Serbia's ruling conservative party led by President Aleksandar Vucic is set for a landslide win in Sunday's parliamentary election, results projected by Ipsos and CeSID pollsters showed.
The projection shows the Serbian Progressive Party (SNS) on track to win 62.5% of the votes, while the Socialist party, a junior coalition partner in the outgoing government, is seen coming in second with 10.7% of the votes.
The center-right Serbian Patriotic Alliance led by former water polo player Aleksandar Sapic is seen in third place with 4% of the votes.
A brass band orchestra at the SNS headquarters was playing traditional Serbian music before Vucic proclaimed victory.
Dozens of smiling people crammed into a small room, hugged each other and few had their faces covered with masks, despite doctors warning to be cautious to avoid spreading the coronavirus.
"Tonight people showed enormous trust in our team," Vucic told journalists. "Serbian people have decided what kind of future they want."
Another Serbian pollster CRTA saw turnout at 48% compared to 56.7% in 2016. The State Election Commission is to announce preliminary results including turnout later in the evening.
Turnout was hit by a boycott by some opposition parties, who say the vote will not be free or fair owing to Vucic's grip on the media.
Florian Bieber, a Balkan expert at Austria's University of Graz, tweeted after seeing results: "It is a pyrrhic victory, without opposition in parliament the election is discredited and its rule less legitimate than ever before."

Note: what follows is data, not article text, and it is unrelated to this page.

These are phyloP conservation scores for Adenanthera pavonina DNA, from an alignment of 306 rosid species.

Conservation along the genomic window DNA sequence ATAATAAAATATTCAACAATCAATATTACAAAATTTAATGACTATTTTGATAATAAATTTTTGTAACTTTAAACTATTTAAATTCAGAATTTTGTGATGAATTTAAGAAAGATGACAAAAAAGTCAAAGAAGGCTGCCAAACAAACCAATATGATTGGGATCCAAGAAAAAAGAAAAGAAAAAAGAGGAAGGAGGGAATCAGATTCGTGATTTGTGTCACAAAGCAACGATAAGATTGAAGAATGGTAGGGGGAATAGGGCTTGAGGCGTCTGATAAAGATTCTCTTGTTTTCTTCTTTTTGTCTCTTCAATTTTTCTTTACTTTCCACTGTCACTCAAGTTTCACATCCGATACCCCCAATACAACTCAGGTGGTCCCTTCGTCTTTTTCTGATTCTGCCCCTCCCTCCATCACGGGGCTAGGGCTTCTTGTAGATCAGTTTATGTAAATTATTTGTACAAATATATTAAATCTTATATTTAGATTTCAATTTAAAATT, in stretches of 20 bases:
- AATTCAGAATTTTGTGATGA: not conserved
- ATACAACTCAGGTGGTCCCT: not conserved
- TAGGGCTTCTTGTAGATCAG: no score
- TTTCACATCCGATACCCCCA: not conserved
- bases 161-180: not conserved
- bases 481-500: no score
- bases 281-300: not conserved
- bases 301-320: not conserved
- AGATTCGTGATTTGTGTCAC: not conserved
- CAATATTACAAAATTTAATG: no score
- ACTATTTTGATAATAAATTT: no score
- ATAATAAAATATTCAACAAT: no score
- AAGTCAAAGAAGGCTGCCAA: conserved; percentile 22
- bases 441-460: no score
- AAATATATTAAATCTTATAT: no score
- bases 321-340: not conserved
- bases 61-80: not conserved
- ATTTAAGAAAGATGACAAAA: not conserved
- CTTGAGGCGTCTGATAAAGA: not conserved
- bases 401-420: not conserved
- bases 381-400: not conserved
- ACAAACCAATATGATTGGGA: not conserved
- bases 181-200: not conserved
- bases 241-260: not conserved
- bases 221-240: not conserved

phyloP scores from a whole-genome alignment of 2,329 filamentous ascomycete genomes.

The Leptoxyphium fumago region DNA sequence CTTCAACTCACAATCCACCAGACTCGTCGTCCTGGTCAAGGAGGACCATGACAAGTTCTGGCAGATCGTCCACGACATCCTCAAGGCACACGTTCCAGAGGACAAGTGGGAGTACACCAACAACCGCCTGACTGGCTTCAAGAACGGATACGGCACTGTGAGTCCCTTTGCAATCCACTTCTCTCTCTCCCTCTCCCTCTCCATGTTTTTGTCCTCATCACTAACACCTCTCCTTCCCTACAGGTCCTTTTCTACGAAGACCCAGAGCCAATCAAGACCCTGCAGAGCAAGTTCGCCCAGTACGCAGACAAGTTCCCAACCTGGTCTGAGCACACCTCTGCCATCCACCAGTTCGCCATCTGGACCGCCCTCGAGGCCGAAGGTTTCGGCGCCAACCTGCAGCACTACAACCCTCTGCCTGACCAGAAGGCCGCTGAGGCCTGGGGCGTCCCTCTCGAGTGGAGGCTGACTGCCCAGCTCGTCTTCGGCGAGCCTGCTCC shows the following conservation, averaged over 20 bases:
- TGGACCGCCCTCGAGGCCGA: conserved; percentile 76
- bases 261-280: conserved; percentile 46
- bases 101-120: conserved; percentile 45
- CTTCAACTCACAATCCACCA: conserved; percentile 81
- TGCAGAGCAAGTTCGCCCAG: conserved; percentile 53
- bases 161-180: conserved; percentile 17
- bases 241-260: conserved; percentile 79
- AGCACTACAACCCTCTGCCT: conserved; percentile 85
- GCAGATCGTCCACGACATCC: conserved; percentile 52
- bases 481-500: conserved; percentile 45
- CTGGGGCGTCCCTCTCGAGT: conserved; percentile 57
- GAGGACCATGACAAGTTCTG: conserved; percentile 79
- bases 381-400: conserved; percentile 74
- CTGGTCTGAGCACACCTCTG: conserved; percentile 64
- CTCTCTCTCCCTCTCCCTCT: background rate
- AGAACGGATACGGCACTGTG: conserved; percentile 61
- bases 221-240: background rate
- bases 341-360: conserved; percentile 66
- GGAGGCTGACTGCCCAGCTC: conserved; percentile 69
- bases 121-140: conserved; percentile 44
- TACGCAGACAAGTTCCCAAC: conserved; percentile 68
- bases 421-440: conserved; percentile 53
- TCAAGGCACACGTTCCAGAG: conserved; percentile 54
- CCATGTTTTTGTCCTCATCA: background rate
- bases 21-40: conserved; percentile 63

Voters largely back efforts by Vucic's ruling coalition to push for Serbian membership of the European Union while maintaining strong ties with Russia and China.
But the future government will face increasing EU and U.S. pressure to recognize the independence of Serbia's former province of Kosovo, a move seen as key for regional stability.
Serbia, which has a population of 7.2 million, has reported 12,894 confirmed cases of COVID-19 and 261 deaths. It was among the first European countries to start opening its borders on May 22 and all lockdown curbs have since been lifted.
Analysts and pollsters said that health concerns kept some voters at home, especially among higher-risk groups. About 1.2 million people on the electoral list have lived abroad for years and are unlikely to vote.
"If we take into account number of votes (the SNS got) ... we are heading to a North Korean or Chinese system," said Slobodan Zecevic, a lecturer of international law with the Belgrade-based European University.